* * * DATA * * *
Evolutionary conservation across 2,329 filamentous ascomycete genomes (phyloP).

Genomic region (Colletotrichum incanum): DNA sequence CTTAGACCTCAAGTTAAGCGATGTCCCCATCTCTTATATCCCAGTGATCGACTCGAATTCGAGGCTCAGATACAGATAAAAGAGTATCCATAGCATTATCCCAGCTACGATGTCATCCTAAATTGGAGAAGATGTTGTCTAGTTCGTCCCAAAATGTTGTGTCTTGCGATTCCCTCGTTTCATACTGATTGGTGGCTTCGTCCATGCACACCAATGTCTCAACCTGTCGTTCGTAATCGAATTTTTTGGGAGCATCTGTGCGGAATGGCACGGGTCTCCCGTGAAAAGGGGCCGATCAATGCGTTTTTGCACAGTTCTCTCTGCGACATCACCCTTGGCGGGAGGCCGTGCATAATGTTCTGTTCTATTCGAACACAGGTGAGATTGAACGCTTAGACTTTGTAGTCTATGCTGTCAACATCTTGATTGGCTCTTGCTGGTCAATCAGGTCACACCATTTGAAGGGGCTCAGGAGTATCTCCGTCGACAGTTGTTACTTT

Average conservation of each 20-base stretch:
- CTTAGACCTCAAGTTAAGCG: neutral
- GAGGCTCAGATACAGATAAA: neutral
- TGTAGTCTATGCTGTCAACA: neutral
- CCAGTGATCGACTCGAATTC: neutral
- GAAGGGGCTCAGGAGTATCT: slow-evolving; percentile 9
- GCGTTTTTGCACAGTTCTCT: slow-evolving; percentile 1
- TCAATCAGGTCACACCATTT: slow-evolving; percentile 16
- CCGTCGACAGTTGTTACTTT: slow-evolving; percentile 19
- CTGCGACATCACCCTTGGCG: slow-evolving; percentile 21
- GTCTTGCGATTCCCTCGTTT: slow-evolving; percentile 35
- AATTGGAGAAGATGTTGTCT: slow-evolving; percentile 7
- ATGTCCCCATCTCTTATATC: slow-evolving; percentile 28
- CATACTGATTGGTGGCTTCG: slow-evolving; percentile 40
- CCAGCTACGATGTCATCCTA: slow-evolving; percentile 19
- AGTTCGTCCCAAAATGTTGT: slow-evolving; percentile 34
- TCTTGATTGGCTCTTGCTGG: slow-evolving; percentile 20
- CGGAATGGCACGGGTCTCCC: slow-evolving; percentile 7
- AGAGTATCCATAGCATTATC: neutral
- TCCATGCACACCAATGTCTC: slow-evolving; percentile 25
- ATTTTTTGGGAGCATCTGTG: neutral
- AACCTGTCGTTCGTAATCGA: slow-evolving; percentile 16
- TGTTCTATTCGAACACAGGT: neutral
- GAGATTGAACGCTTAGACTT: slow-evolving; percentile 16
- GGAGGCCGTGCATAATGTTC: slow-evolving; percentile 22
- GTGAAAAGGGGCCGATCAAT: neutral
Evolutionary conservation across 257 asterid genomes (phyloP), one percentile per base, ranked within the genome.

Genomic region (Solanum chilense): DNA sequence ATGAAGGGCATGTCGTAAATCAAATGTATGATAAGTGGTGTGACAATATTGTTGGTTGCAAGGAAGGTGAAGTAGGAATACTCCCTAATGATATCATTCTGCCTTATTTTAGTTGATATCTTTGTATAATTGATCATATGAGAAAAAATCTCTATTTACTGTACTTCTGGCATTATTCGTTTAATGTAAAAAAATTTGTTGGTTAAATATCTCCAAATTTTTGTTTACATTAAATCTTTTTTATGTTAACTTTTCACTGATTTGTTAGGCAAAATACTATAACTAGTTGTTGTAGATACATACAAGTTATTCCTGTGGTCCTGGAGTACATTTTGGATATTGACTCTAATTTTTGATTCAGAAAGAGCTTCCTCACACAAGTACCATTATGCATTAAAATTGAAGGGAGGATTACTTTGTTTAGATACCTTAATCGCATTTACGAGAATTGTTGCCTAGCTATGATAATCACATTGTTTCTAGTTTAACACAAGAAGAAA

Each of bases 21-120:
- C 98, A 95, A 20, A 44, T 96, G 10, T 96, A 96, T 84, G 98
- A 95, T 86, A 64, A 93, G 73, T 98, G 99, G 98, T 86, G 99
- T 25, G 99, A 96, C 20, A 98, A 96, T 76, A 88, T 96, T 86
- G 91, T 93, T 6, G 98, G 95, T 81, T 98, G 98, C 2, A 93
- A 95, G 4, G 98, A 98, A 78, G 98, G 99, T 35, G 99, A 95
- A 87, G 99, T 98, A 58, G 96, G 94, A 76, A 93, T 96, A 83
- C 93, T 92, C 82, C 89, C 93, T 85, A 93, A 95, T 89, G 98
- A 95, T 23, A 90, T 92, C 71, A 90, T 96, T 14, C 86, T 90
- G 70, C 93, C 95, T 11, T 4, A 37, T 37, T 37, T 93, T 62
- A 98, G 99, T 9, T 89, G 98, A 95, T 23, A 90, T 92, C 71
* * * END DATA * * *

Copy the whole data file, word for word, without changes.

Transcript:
Evolutionary conservation across 2,329 filamentous ascomycete genomes (phyloP).

Genomic region (Colletotrichum incanum): DNA sequence CTTAGACCTCAAGTTAAGCGATGTCCCCATCTCTTATATCCCAGTGATCGACTCGAATTCGAGGCTCAGATACAGATAAAAGAGTATCCATAGCATTATCCCAGCTACGATGTCATCCTAAATTGGAGAAGATGTTGTCTAGTTCGTCCCAAAATGTTGTGTCTTGCGATTCCCTCGTTTCATACTGATTGGTGGCTTCGTCCATGCACACCAATGTCTCAACCTGTCGTTCGTAATCGAATTTTTTGGGAGCATCTGTGCGGAATGGCACGGGTCTCCCGTGAAAAGGGGCCGATCAATGCGTTTTTGCACAGTTCTCTCTGCGACATCACCCTTGGCGGGAGGCCGTGCATAATGTTCTGTTCTATTCGAACACAGGTGAGATTGAACGCTTAGACTTTGTAGTCTATGCTGTCAACATCTTGATTGGCTCTTGCTGGTCAATCAGGTCACACCATTTGAAGGGGCTCAGGAGTATCTCCGTCGACAGTTGTTACTTT

Average conservation of each 20-base stretch:
- CTTAGACCTCAAGTTAAGCG: neutral
- GAGGCTCAGATACAGATAAA: neutral
- TGTAGTCTATGCTGTCAACA: neutral
- CCAGTGATCGACTCGAATTC: neutral
- GAAGGGGCTCAGGAGTATCT: slow-evolving; percentile 9
- GCGTTTTTGCACAGTTCTCT: slow-evolving; percentile 1
- TCAATCAGGTCACACCATTT: slow-evolving; percentile 16
- CCGTCGACAGTTGTTACTTT: slow-evolving; percentile 19
- CTGCGACATCACCCTTGGCG: slow-evolving; percentile 21
- GTCTTGCGATTCCCTCGTTT: slow-evolving; percentile 35
- AATTGGAGAAGATGTTGTCT: slow-evolving; percentile 7
- ATGTCCCCATCTCTTATATC: slow-evolving; percentile 28
- CATACTGATTGGTGGCTTCG: slow-evolving; percentile 40
- CCAGCTACGATGTCATCCTA: slow-evolving; percentile 19
- AGTTCGTCCCAAAATGTTGT: slow-evolving; percentile 34
- TCTTGATTGGCTCTTGCTGG: slow-evolving; percentile 20
- CGGAATGGCACGGGTCTCCC: slow-evolving; percentile 7
- AGAGTATCCATAGCATTATC: neutral
- TCCATGCACACCAATGTCTC: slow-evolving; percentile 25
- ATTTTTTGGGAGCATCTGTG: neutral
- AACCTGTCGTTCGTAATCGA: slow-evolving; percentile 16
- TGTTCTATTCGAACACAGGT: neutral
- GAGATTGAACGCTTAGACTT: slow-evolving; percentile 16
- GGAGGCCGTGCATAATGTTC: slow-evolving; percentile 22
- GTGAAAAGGGGCCGATCAAT: neutral
Evolutionary conservation across 257 asterid genomes (phyloP), one percentile per base, ranked within the genome.

Genomic region (Solanum chilense): DNA sequence ATGAAGGGCATGTCGTAAATCAAATGTATGATAAGTGGTGTGACAATATTGTTGGTTGCAAGGAAGGTGAAGTAGGAATACTCCCTAATGATATCATTCTGCCTTATTTTAGTTGATATCTTTGTATAATTGATCATATGAGAAAAAATCTCTATTTACTGTACTTCTGGCATTATTCGTTTAATGTAAAAAAATTTGTTGGTTAAATATCTCCAAATTTTTGTTTACATTAAATCTTTTTTATGTTAACTTTTCACTGATTTGTTAGGCAAAATACTATAACTAGTTGTTGTAGATACATACAAGTTATTCCTGTGGTCCTGGAGTACATTTTGGATATTGACTCTAATTTTTGATTCAGAAAGAGCTTCCTCACACAAGTACCATTATGCATTAAAATTGAAGGGAGGATTACTTTGTTTAGATACCTTAATCGCATTTACGAGAATTGTTGCCTAGCTATGATAATCACATTGTTTCTAGTTTAACACAAGAAGAAA

Each of bases 21-120:
- C 98, A 95, A 20, A 44, T 96, G 10, T 96, A 96, T 84, G 98
- A 95, T 86, A 64, A 93, G 73, T 98, G 99, G 98, T 86, G 99
- T 25, G 99, A 96, C 20, A 98, A 96, T 76, A 88, T 96, T 86
- G 91, T 93, T 6, G 98, G 95, T 81, T 98, G 98, C 2, A 93
- A 95, G 4, G 98, A 98, A 78, G 98, G 99, T 35, G 99, A 95
- A 87, G 99, T 98, A 58, G 96, G 94, A 76, A 93, T 96, A 83
- C 93, T 92, C 82, C 89, C 93, T 85, A 93, A 95, T 89, G 98
- A 95, T 23, A 90, T 92, C 71, A 90, T 96, T 14, C 86, T 90
- G 70, C 93, C 95, T 11, T 4, A 37, T 37, T 37, T 93, T 62
- A 98, G 99, T 9, T 89, G 98, A 95, T 23, A 90, T 92, C 71